Scientists have found a way to use nanoparticles to effectively break down plaque and wipe out more than 99.9% of cavity-causing bacteria within minutes, an advance that may help better prevent tooth decay.
The bacteria that live in dental plaque and contribute to tooth decay often resist traditional antimicrobial treatment, as they can “hide“ within a sticky biofilm matrix, a glue-like polymer scaffold.
Researchers at University of Pennsylvania took a more sophisticated approach.
Instead of applying an antimicrobial to the teeth, they took advantage of the pH-sensitive and enzyme-like properties of iron-containing nanoparticles to catalyse the activity of hydrogen peroxide, a commonly used natural antiseptic.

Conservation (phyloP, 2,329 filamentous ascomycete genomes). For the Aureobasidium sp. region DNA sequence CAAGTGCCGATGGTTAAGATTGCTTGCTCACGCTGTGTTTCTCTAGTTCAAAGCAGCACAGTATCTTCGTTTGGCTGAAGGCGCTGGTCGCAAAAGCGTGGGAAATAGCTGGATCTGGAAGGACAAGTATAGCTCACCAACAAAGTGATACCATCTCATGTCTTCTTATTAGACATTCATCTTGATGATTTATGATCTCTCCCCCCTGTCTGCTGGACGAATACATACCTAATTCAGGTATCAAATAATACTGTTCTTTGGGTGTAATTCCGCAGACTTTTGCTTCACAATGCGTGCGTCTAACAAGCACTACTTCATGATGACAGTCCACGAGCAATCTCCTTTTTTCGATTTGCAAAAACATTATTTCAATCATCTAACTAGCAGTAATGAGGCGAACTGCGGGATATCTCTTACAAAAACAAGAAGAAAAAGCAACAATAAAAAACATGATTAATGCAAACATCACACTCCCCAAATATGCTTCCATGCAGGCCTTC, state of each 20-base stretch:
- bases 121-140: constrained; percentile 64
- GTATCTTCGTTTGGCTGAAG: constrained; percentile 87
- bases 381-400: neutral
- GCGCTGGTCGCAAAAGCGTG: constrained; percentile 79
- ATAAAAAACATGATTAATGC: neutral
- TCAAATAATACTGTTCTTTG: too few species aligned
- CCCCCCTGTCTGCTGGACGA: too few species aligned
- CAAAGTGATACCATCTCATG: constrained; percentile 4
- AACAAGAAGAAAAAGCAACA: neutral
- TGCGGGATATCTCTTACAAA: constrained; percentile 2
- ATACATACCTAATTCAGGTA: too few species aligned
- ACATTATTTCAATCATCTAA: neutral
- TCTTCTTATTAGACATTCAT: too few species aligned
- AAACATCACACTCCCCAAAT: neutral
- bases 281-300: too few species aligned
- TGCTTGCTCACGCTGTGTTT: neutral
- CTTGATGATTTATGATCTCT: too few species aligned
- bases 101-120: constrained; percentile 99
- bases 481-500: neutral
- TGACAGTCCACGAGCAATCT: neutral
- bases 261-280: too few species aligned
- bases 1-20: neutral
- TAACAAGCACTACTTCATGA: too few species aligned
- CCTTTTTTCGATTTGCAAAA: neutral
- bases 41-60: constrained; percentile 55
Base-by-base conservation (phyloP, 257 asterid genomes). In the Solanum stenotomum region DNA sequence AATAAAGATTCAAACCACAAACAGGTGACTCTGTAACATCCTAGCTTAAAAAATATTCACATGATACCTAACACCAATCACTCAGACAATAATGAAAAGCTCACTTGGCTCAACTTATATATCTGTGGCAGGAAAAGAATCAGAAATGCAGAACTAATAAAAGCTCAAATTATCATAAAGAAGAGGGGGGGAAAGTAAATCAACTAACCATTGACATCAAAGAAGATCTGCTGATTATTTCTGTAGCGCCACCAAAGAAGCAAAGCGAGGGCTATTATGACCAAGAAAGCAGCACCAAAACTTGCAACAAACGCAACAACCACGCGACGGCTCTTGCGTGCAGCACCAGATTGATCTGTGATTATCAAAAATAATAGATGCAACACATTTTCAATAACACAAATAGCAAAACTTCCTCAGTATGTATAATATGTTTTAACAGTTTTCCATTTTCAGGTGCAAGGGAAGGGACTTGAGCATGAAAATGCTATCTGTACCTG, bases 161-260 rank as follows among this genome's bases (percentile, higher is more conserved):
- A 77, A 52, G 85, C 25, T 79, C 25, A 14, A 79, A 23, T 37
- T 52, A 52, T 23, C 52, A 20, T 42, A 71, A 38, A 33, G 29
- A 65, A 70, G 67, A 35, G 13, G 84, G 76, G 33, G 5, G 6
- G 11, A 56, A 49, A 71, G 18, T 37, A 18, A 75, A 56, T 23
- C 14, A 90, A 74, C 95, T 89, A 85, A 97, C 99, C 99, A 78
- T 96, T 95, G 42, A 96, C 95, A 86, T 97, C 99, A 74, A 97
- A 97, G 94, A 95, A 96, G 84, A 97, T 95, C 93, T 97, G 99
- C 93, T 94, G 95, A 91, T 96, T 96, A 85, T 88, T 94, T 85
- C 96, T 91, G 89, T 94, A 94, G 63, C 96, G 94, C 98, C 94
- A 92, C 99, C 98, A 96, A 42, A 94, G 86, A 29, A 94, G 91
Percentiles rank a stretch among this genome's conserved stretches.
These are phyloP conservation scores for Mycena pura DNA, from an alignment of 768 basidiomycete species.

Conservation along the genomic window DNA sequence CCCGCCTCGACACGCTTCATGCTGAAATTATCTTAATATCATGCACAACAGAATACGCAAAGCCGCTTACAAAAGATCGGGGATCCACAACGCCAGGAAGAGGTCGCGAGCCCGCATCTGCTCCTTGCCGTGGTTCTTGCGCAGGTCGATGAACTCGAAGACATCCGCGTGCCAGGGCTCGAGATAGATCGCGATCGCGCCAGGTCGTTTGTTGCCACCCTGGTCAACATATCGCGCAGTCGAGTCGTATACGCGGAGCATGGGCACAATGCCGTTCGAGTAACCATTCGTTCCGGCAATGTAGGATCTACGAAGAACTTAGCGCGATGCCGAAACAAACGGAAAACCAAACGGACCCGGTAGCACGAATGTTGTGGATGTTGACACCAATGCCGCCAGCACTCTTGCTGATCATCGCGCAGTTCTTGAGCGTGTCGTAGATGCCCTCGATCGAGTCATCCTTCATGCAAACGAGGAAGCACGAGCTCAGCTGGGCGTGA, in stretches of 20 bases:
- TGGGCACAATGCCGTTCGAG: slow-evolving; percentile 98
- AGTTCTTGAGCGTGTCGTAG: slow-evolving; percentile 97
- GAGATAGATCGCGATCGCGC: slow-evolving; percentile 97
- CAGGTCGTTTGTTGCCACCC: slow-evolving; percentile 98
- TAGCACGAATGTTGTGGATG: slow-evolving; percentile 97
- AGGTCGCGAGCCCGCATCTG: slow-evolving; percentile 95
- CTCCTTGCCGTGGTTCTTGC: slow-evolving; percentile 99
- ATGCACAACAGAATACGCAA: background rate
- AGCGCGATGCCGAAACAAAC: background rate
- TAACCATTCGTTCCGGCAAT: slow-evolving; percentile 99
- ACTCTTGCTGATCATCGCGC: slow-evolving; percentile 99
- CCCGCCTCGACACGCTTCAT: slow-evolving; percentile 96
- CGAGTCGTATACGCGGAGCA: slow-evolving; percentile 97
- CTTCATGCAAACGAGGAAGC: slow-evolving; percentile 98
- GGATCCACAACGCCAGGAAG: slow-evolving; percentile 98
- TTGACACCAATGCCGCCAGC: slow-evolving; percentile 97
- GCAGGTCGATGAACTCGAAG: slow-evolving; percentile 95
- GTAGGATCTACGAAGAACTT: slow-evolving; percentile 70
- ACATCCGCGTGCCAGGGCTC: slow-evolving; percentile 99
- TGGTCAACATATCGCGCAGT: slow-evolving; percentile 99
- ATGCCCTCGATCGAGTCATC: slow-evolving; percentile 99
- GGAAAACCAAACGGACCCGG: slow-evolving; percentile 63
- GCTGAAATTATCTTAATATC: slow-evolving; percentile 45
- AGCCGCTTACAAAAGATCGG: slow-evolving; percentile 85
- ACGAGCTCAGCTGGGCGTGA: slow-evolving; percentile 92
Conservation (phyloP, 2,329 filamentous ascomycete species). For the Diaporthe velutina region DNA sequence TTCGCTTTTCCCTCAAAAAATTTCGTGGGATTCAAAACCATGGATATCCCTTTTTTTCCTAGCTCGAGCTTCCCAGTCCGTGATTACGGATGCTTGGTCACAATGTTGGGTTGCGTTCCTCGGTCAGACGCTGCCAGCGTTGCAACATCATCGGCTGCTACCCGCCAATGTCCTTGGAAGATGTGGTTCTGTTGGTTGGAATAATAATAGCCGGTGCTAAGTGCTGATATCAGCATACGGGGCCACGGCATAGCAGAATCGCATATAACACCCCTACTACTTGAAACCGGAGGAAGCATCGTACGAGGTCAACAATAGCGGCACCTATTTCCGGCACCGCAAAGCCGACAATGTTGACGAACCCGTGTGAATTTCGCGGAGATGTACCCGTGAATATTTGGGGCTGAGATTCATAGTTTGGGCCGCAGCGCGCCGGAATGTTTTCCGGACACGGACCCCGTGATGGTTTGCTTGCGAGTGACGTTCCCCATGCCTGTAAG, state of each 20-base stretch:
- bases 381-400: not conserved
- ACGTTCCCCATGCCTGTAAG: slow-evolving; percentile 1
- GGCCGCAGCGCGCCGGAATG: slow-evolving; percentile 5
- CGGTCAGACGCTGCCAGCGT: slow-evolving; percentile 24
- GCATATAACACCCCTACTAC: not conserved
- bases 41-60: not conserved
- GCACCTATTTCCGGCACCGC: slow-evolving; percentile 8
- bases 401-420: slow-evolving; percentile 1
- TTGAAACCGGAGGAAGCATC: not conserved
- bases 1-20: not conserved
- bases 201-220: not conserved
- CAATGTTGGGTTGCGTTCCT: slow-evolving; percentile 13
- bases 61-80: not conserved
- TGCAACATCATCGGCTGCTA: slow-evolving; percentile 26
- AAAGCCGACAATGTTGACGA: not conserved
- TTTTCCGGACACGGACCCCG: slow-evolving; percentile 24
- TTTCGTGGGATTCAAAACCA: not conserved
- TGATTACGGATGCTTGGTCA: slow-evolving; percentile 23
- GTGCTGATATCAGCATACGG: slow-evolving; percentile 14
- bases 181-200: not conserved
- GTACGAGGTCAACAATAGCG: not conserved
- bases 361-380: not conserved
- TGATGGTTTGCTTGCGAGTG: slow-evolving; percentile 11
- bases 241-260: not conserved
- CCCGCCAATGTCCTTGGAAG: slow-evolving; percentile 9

The activated hydrogen peroxide produced free radicals that were able to degrade the biofilm matrix and kill the bacteria within, significantly reducing plaque and preventing the tooth decay , or caviti es, in an animal model.
Even using a very low concentration of hydrogen peroxide, the process was incredibly effective at disrupting the biofilm. Adding nanoparticles increased the efficiency of bacterial killing more than 5,000-fold.
Previous research showed that iron oxide nanoparticles behave similarly to a peroxidase, an enzyme found naturally that catalyses oxidative reactions, often using hydrogen peroxide.